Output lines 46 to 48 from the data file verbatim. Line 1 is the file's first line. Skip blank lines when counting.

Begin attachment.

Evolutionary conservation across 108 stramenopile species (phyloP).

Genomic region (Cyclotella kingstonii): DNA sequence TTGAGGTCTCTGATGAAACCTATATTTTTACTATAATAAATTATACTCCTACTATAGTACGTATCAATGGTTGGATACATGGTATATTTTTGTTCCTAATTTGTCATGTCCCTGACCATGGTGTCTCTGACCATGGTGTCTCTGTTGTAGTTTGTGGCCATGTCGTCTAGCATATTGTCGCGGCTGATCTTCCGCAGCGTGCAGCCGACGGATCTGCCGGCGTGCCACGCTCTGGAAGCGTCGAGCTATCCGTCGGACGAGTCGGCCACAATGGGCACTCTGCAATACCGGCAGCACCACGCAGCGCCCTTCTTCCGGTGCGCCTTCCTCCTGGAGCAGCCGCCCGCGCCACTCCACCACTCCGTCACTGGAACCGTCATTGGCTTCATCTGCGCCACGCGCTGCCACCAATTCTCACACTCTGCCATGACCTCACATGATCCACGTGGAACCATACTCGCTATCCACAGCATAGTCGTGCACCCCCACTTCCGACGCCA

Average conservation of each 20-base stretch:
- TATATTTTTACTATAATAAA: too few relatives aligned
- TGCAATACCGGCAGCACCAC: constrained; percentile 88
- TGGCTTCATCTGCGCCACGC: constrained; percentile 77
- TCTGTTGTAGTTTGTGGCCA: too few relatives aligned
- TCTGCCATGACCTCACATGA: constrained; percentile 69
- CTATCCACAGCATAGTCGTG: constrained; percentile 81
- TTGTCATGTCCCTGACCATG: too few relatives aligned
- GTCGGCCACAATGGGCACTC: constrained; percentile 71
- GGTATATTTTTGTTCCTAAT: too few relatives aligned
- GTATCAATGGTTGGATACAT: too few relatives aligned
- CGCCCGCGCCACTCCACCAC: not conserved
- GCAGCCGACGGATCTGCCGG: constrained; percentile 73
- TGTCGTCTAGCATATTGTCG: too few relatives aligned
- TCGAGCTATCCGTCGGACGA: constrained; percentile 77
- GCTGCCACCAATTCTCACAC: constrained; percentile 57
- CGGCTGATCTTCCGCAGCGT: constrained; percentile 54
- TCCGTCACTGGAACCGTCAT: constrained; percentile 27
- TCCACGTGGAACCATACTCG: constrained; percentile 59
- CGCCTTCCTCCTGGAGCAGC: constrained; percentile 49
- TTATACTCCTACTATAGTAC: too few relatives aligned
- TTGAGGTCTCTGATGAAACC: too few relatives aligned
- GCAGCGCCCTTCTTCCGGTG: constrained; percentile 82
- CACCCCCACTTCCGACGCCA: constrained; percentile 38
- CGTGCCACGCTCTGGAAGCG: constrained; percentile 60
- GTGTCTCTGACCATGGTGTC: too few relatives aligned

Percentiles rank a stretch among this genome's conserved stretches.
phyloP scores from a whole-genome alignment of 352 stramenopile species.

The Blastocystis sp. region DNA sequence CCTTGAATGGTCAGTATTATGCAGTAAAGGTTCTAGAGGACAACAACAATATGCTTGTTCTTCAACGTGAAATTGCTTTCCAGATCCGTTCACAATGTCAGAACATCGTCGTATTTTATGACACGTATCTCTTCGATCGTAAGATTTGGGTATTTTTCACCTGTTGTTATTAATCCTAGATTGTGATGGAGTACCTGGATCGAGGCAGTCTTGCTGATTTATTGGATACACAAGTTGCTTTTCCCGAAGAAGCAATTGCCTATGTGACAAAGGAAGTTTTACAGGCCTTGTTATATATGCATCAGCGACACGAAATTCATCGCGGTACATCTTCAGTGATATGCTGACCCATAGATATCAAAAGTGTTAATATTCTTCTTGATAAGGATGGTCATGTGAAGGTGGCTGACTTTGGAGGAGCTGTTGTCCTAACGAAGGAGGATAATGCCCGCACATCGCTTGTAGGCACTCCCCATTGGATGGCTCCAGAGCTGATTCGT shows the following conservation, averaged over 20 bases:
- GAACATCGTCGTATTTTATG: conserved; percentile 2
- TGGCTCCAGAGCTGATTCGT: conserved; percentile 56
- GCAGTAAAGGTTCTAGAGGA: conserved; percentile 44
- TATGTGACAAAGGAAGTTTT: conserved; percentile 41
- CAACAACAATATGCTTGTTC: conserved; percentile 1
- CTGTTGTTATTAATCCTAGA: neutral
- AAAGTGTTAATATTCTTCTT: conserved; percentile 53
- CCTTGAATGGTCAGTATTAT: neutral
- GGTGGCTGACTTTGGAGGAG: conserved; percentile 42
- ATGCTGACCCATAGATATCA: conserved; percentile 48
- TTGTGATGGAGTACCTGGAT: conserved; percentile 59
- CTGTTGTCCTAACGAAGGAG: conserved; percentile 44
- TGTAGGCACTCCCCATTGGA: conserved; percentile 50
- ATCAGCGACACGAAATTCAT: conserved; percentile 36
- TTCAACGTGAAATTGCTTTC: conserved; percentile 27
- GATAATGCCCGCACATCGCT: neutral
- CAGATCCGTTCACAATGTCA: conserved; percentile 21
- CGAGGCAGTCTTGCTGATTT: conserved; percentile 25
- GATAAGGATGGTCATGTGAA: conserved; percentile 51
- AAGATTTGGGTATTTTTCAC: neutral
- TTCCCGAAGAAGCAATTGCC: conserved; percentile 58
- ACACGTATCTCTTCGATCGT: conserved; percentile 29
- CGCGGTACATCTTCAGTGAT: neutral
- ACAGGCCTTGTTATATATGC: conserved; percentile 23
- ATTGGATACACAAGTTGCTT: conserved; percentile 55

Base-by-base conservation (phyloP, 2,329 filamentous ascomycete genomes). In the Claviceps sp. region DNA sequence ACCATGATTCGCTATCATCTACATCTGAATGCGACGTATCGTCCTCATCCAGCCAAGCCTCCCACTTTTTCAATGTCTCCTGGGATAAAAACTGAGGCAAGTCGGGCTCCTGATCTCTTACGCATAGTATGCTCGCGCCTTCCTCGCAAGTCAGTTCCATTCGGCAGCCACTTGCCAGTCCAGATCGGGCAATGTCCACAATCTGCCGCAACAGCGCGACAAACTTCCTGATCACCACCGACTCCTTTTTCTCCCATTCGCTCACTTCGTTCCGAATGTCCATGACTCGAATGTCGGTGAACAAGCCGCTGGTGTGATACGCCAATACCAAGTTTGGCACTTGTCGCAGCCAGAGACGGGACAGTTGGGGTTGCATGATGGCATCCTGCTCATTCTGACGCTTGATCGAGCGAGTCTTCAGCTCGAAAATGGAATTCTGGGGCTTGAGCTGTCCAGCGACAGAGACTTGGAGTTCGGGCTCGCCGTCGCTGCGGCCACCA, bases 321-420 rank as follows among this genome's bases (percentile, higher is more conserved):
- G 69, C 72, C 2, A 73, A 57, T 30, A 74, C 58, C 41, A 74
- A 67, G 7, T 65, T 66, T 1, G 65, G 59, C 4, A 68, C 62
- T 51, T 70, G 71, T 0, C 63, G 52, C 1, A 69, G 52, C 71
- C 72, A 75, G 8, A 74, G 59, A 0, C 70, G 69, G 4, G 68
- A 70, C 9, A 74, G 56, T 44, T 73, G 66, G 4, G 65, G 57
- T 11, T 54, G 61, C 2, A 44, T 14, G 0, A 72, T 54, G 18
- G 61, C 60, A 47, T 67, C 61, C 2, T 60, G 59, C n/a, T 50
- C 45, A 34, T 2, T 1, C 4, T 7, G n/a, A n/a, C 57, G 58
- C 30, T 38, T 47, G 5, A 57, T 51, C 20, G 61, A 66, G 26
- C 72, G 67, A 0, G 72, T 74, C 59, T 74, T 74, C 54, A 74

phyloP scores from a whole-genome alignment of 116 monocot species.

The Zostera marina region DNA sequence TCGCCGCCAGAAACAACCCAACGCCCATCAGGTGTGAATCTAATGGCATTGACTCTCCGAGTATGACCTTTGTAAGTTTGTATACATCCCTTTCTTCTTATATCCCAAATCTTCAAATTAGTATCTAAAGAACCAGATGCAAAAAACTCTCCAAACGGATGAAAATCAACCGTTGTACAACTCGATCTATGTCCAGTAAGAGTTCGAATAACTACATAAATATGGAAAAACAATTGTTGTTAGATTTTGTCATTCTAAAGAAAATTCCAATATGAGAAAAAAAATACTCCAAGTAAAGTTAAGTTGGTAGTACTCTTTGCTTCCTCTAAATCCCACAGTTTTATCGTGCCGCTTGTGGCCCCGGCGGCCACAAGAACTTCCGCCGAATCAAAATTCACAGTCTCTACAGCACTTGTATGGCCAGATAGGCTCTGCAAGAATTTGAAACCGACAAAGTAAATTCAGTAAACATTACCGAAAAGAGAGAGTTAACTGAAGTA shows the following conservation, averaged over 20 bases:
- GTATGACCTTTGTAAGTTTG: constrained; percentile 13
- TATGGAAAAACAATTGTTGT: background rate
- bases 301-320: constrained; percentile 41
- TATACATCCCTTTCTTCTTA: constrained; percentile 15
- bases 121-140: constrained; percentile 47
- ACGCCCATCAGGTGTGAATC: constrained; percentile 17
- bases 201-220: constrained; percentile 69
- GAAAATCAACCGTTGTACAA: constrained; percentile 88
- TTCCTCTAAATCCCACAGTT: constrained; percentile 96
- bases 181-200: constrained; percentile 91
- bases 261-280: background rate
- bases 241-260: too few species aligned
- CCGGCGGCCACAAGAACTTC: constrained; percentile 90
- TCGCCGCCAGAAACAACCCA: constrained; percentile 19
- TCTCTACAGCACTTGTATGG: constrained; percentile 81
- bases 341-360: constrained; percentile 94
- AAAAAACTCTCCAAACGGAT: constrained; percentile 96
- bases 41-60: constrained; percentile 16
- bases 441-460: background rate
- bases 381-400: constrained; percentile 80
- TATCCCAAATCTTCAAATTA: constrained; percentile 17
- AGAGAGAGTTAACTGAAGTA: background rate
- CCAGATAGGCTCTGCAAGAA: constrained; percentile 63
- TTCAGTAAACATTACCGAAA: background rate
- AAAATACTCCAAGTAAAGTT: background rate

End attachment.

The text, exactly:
- TTCAACGTGAAATTGCTTTC: conserved; percentile 27
- GATAATGCCCGCACATCGCT: neutral
- CAGATCCGTTCACAATGTCA: conserved; percentile 21